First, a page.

CRUSADE AGAINST DWI; YOUNG GIRL INSPIRES HEIGHTS TO TACKLE BIG PROBLEM
Saturday, September 14, 2002
Copyright 2002 Bergen Record Corporation
The Record (Bergen County, NJ)
Crusade against DWI; Young girl inspires Heights to tackle big problem
By NICOLE GAUDIANO, STAFF WRITER
Paul Bassett hovers over the little girl, squeezing air from a machine into her 2-year-old lungs, while his partner rhythmically pumps the heel of his hand into her tiny chest.
Inches away, on the debris-filled rear floor of the crushed Toyota, the child’s bleeding and unconscious mother is curled into a fetal position. She also needs help desperately.
But the toddler is blue and has no pulse. Bassett keeps squeezing.
After 90 seconds that seem like an eternity, an EMT shouts: “I got a pulse! I got a pulse!” and Bassett carries her from the wreck, as a crowd of onlookers gasps.
The girl’s tiny frame feels familiar to the veteran cop.
“She’s the size of my son,” he thinks.
Now 5 years old, Antonia Verni is paralyzed from the neck down. A man who police say was driving drunk is awaiting trial in the Oct. 24, 1999, crash.
In the years since, drunken-driving arrests in Hasbrouck Heights first doubled — and then tripled. Last year, the square-mile borough’s Police Department ranked first in DWI arrests per officer in Bergen County. The department’s total was third-highest behind much larger Fort Lee and Mahwah.
There have been no special assignments, no DWI roadblocks in Hasbrouck Heights. However, there has been additional training under a new police chief, a competitive edge generated by an up-and-coming troop of young officers – -and a determination to spare other children from Antonia’s fate.
“It’s pretty obvious that since this accident everyone’s picked up the pace,” said Bassett, the department leader in DWI arrests. “It’s in the back of your mind all the time.”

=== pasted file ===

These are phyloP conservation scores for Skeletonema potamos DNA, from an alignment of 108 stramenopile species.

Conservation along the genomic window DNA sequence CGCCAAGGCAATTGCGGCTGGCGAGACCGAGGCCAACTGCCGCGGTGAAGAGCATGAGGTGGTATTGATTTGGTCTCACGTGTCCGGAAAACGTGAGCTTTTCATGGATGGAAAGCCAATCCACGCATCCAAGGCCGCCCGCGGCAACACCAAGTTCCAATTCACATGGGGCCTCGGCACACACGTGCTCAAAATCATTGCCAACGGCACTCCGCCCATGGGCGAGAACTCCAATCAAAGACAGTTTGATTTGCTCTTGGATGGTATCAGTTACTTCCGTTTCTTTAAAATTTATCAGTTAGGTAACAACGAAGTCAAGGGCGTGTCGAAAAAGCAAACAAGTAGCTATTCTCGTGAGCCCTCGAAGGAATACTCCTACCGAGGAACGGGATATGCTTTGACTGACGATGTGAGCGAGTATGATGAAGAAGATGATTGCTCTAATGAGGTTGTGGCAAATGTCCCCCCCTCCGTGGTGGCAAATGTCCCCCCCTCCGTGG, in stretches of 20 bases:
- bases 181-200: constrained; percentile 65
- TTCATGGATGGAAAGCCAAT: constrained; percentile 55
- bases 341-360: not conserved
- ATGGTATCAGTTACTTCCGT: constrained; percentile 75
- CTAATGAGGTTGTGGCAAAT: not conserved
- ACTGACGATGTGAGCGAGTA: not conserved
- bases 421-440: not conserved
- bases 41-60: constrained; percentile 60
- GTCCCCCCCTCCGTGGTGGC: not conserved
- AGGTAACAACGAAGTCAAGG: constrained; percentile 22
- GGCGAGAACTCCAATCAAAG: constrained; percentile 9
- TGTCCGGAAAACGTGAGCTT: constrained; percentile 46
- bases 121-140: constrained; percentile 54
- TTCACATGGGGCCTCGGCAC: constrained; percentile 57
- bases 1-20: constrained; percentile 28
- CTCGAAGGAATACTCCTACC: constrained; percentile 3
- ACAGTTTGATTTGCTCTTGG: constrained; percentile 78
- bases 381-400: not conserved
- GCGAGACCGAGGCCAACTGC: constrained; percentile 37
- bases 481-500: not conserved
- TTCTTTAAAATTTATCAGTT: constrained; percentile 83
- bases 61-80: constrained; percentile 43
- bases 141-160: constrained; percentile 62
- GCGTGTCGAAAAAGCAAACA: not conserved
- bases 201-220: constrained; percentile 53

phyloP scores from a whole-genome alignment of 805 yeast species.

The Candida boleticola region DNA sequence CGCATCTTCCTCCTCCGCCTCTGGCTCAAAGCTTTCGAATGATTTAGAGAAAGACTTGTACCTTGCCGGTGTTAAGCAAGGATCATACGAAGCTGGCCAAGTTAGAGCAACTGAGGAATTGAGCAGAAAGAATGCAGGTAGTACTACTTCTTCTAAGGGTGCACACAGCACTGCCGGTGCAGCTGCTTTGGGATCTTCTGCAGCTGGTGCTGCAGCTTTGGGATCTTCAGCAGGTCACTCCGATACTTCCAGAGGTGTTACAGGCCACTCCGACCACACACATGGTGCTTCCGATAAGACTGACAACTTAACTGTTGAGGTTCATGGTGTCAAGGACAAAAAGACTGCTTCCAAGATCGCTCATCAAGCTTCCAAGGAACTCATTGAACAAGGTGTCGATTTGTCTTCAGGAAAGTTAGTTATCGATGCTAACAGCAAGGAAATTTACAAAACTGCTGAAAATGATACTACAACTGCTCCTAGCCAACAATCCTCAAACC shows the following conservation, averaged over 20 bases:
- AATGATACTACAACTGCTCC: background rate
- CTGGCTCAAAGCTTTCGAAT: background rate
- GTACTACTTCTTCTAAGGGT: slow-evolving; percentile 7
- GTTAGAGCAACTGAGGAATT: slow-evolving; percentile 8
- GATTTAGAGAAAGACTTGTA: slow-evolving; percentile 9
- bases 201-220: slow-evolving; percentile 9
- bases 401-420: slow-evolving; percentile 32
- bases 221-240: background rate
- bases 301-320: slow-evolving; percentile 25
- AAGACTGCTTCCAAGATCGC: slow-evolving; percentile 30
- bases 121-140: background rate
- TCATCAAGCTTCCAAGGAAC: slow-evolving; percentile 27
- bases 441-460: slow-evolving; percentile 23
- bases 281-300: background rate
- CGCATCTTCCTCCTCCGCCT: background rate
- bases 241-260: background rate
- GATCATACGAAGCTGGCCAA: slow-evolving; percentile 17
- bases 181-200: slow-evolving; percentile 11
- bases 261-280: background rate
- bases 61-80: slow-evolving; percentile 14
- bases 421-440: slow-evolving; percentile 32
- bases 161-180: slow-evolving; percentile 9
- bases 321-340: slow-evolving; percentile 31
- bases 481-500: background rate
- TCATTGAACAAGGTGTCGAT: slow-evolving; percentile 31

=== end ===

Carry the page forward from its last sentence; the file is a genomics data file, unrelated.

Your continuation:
“You see something like that and you realize it could be anybody,” said Police Chief Michael Colaneri. “An innocent family driving down the street and their lives are completely changed.”
Oct. 24, 1999: Antonia and her parents are on their way home from picking pumpkins when they pass through Hasbrouck Heights at about 5:45 p.m. The driver of a Ford pickup, 30-year-old Daniel R. Lanzaro of Cresskill, is coming from a Giants football game.
They meet on Terrace Avenue, near Cleveland Avenue, when, police say, the truck crosses the double-yellow line, sideswipes a sport-utility vehicle, and hits the family’s 1999 Toyota Corolla head-on.
Responding officers see a car seat in the middle of the road and several screaming people running toward the vehicle.
As Officers George Netelkos and Bassett treat the victims, Antonia’s father, Ronald Verni, waves his arms.
“That’s my baby. That’s my wife,” he cries.
Officer Corey Lange approaches Verni.
“Get away,” the distraught man tells him. If he doesn’t, Verni says, he’ll take the officer’s gun and “shoot the guy.”
Lange finds Lanzaro and a passenger on the curb. They’re having trouble standing.
He asks Lanzaro how much he’d been drinking.
“Too much,” the driver reportedly says.
Later, a security guard at the hospital reports finding a marijuana joint in Lanzaro’s pocket. Lange says Lanzaro told him he began drinking before the football game, continued through the game, and smoked some pot as well.
Lanzaro’s blood-alcohol level registers 0.266, 2 1/2 times the legal limit of 0.10, police say. He is still awaiting trial on charges of aggravated assault, fourth-degree assault by auto, driving under the influence, and marijuana possession.
In a quiet moment after the wailing ambulance speeds Antonia from the crash scene, Bassett looks inside the crumpled car’s back seat. Amid the glass, debris, and blood, he sees a sippy cup and a half-eaten cookie with sprinkles.
At the time, Bassett had a 2-year-old son of his own. His partner, Netelkos, had a 2-year-old daughter.
“This could be our families,” Netelkos tells him.
Despite its relatively small size, Hasbrouck Heights is unique in some ways. Passing through the borough are Route 17, Route 46, heavy traffic from the nearby Meadowlands Sports Complex, and two main roads that are often busy. Ten of its businesses have bars.
Yet in 1999, Hasbrouck Heights police made 38 DWI arrests, a dozen fewer than the year before.
“We were averaging in the 30s all the time back then,” said Colaneri, who became chief in February 1999, nine months before the accident.
Then, a dramatic change occurred.